GRAND JUNCTION, Colo. - In Haiti, where families must pay to send their kids to school and students are required to wear uniforms, teaching Haitian women (and men) to sew seemed like a good idea to Jean Paradis. The Grand Junction resident has visited the island nation for more than a decade.
Paradis, who's a nurse, and her husband, Tom, have traveled to Haiti each year since 1999 to help care and tend wounds at an orphanage run by Father Rick Frechette of Nuestros Pequenos Hermanos (Our Little Brothers and Sisters).
In 2009, the Paradises founded the nonprofit Help Haiti to help buy food and medicine for the orphanage and create jobs for Haitians.
Through Help Haiti, Paradis purchased four treadle sewing machines and collected donations of fabrics and sewing notions, and shipped the goods to Fond-des-Blancs, an impoverished village hit particularly hard by the 2010 earthquake.
Paradis and another Grand Junction woman, Kristi Smith, spent 10 days in November teaching eight women to sew on a treadle (foot pedal) sewing machine.
"They came every morning at 8 a.m., and left at 5," Smith said. "They did not stop for lunch.
"The moms' primary objective is to sew uniforms for their kids. They cannot go to school without a uniform. They also have to pay for school. Women are also interested in sewing their own clothes."
Unfortunately, the sewing machines - "Fingers" manufactured in China - proved to be inferior and now Paradis is in the process of purchasing a dozen Janome sewing machines, a brand recommended by Mennonite volunteers she met in Haiti. Paradis is searching for treadle bases to go with the new machines.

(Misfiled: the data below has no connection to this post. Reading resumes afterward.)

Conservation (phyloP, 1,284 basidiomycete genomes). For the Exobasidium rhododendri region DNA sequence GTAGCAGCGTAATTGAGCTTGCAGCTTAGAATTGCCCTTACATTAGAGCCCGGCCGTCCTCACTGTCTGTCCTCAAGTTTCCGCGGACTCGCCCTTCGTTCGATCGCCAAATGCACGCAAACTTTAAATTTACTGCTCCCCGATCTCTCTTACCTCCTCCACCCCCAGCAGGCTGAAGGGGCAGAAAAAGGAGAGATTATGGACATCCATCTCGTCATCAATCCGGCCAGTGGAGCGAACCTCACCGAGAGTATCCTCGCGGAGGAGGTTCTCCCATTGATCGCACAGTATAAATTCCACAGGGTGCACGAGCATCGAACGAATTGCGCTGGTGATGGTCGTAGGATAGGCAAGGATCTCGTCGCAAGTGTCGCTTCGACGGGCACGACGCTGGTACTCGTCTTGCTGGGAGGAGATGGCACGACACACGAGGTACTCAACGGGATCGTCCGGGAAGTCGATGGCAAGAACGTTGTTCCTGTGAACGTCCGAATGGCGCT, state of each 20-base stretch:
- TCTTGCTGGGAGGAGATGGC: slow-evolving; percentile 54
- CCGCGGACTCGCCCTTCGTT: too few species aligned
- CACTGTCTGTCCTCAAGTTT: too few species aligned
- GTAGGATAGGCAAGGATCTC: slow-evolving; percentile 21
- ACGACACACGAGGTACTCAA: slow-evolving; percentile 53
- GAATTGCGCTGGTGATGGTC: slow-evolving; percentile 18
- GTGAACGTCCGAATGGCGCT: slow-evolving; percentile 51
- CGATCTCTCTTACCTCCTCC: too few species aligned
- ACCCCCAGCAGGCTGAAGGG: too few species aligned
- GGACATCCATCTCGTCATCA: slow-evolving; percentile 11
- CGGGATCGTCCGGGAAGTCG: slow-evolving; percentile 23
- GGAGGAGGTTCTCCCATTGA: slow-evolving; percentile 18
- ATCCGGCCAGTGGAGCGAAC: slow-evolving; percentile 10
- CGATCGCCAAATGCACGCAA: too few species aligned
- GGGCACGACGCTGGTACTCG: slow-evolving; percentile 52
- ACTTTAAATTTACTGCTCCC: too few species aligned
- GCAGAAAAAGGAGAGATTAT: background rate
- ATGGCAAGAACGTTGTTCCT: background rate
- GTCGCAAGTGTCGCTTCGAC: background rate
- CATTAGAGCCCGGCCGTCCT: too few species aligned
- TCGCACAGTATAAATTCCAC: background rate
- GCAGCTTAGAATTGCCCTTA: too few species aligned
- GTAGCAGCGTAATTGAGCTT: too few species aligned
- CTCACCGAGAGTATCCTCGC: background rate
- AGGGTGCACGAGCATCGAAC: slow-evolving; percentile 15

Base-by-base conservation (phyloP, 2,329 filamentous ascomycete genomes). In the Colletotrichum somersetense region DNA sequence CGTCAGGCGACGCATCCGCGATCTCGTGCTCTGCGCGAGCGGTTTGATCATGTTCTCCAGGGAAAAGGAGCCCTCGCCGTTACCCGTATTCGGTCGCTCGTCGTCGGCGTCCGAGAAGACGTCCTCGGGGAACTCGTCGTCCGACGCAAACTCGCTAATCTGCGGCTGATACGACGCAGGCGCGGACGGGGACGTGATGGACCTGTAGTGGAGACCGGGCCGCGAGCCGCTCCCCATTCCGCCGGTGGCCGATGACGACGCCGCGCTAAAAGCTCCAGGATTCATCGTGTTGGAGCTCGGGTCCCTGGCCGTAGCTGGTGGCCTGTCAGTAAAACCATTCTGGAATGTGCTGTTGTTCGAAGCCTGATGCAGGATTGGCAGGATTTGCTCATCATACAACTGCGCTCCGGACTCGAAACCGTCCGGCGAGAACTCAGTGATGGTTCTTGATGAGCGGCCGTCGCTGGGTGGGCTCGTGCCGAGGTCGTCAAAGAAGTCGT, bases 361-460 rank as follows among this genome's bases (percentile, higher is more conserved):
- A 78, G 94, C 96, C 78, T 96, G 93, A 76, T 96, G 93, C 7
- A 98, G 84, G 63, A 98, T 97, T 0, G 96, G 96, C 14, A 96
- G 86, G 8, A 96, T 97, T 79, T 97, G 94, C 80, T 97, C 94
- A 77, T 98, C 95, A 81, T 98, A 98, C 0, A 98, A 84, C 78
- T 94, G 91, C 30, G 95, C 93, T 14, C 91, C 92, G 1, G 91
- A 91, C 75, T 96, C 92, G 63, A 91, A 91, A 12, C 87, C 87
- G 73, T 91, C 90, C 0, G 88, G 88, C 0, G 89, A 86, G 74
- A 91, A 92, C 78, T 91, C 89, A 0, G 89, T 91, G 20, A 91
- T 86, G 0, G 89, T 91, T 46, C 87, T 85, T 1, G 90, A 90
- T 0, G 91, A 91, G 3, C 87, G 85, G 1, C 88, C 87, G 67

"There's no electricity, no water. They have to use treadles," Smith said.
Help Haiti purchased two 20-foot steel containers that will be filled with the sewing machines, fabrics and sewing notions - threads, scissors, etc. - and shipped from Miami to Haiti.
"We're looking for fabrics - no wool or winter fabrics - and we're looking for an engineer who could retrofit these new machines onto the old Singer stands with treadles," Paradis said.
Paradis and Smith so far have filled five 50-pound suitcases with fabric, elastic, threads and other supplies for the women in Fond-des-Blancs.
"We were like Santa Clauses," Smith said.
In November, Smith, who is the main sewer, showed the women how to make patterns and simple "pillow case dresses" for girls that can be made in an hour. The women also learned to sew shorts for the boys.
"It was a lot of fun working with the women," Smith said. "They're so hungry to learn, and so grateful.
"They just worked and worked and worked."
A table was set up outside to make room to cut out the fabric, while the sewing took place in a tiny room in a small school building, Smith said.
Haiti is a Caribbean nation of 10 million people, and the poorest country in the Western Hemisphere. After the Jan. 12, 2010, earthquake, more than 220,000 people were killed, 300,000 injured, and more than one million became homeless.
As often is the case in poor countries, necessity is the mother of invention. The metal shipping containers full of sewing supplies will not go to waste. An earlier shipping container was turned into a clinic. Another container houses a bakery.
Paradis travels to Haiti twice a year, including six weeks in the summer teaching English at the orphanage.
Smith, an orthopedic hand therapist, has traveled twice a year since the 2010 earthquake to volunteer at the pediatric hospital in Haiti's capital, Port-au-Prince.
For more information or to make a donation, visit www.help-haiti.net or call Paradis at 970-260-5557.
For more information about Nuestros Pequenos Hermanos, visit NPH.org.